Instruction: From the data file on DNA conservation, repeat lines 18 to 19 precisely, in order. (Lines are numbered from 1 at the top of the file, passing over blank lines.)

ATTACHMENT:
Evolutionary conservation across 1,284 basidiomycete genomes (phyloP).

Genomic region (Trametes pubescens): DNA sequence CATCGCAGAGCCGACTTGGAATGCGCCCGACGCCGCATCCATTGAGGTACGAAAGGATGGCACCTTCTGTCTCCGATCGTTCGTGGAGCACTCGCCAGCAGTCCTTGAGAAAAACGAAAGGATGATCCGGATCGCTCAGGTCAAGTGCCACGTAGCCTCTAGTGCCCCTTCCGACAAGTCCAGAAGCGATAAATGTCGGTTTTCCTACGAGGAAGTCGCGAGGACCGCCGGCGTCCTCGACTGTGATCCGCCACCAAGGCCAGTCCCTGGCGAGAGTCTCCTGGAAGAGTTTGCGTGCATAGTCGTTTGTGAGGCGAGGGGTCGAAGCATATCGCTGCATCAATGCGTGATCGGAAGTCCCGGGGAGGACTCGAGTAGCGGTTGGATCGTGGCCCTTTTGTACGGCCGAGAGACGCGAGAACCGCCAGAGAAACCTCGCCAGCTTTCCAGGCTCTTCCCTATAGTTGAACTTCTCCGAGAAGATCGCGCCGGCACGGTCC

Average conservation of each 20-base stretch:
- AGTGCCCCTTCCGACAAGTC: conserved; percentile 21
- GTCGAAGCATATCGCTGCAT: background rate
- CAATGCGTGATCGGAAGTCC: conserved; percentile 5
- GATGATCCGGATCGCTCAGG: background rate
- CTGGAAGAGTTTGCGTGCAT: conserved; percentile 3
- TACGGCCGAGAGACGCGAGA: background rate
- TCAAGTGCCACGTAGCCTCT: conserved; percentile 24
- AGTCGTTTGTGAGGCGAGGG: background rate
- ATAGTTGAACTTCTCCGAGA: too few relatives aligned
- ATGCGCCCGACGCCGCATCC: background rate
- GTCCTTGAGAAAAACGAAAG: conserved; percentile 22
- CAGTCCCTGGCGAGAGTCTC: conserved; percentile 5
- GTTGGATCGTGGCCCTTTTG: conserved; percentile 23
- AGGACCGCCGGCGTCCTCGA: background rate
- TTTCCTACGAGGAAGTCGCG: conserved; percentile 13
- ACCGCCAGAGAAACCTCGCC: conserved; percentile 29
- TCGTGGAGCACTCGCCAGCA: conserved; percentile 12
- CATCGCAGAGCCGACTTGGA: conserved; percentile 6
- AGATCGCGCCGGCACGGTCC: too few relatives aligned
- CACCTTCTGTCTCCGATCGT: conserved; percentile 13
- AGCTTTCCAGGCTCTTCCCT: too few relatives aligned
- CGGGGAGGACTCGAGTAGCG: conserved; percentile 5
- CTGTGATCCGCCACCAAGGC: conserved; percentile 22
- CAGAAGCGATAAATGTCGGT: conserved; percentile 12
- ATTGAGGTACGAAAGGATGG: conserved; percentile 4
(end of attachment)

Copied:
- TTTCCTACGAGGAAGTCGCG: conserved; percentile 13
- ACCGCCAGAGAAACCTCGCC: conserved; percentile 29